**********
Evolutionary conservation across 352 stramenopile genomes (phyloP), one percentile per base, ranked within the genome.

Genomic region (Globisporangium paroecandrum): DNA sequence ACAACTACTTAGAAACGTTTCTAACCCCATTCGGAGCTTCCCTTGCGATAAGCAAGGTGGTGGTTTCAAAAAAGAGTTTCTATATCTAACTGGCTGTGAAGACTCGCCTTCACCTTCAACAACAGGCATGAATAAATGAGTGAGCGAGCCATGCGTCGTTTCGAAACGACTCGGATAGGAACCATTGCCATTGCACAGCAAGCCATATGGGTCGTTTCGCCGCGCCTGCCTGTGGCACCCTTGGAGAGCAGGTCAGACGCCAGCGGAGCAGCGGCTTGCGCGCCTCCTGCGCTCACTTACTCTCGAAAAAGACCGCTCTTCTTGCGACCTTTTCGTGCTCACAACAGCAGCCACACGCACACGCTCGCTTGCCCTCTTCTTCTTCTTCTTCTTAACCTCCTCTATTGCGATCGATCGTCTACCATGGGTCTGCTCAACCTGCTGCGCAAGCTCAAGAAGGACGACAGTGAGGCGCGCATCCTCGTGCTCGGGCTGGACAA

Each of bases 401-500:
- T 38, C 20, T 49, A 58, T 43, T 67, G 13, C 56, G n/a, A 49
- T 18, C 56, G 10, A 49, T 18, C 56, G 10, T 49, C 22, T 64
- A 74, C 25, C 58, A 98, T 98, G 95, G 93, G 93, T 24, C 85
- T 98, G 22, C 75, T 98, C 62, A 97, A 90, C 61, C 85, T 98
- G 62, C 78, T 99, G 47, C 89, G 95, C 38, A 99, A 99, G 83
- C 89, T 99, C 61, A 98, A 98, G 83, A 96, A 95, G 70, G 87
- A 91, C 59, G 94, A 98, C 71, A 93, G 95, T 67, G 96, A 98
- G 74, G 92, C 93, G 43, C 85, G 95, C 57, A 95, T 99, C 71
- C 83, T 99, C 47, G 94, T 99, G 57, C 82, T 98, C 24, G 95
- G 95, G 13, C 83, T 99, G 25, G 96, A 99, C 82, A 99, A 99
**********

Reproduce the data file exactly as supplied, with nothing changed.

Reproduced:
Evolutionary conservation across 352 stramenopile genomes (phyloP), one percentile per base, ranked within the genome.

Genomic region (Globisporangium paroecandrum): DNA sequence ACAACTACTTAGAAACGTTTCTAACCCCATTCGGAGCTTCCCTTGCGATAAGCAAGGTGGTGGTTTCAAAAAAGAGTTTCTATATCTAACTGGCTGTGAAGACTCGCCTTCACCTTCAACAACAGGCATGAATAAATGAGTGAGCGAGCCATGCGTCGTTTCGAAACGACTCGGATAGGAACCATTGCCATTGCACAGCAAGCCATATGGGTCGTTTCGCCGCGCCTGCCTGTGGCACCCTTGGAGAGCAGGTCAGACGCCAGCGGAGCAGCGGCTTGCGCGCCTCCTGCGCTCACTTACTCTCGAAAAAGACCGCTCTTCTTGCGACCTTTTCGTGCTCACAACAGCAGCCACACGCACACGCTCGCTTGCCCTCTTCTTCTTCTTCTTCTTAACCTCCTCTATTGCGATCGATCGTCTACCATGGGTCTGCTCAACCTGCTGCGCAAGCTCAAGAAGGACGACAGTGAGGCGCGCATCCTCGTGCTCGGGCTGGACAA

Each of bases 401-500:
- T 38, C 20, T 49, A 58, T 43, T 67, G 13, C 56, G n/a, A 49
- T 18, C 56, G 10, A 49, T 18, C 56, G 10, T 49, C 22, T 64
- A 74, C 25, C 58, A 98, T 98, G 95, G 93, G 93, T 24, C 85
- T 98, G 22, C 75, T 98, C 62, A 97, A 90, C 61, C 85, T 98
- G 62, C 78, T 99, G 47, C 89, G 95, C 38, A 99, A 99, G 83
- C 89, T 99, C 61, A 98, A 98, G 83, A 96, A 95, G 70, G 87
- A 91, C 59, G 94, A 98, C 71, A 93, G 95, T 67, G 96, A 98
- G 74, G 92, C 93, G 43, C 85, G 95, C 57, A 95, T 99, C 71
- C 83, T 99, C 47, G 94, T 99, G 57, C 82, T 98, C 24, G 95
- G 95, G 13, C 83, T 99, G 25, G 96, A 99, C 82, A 99, A 99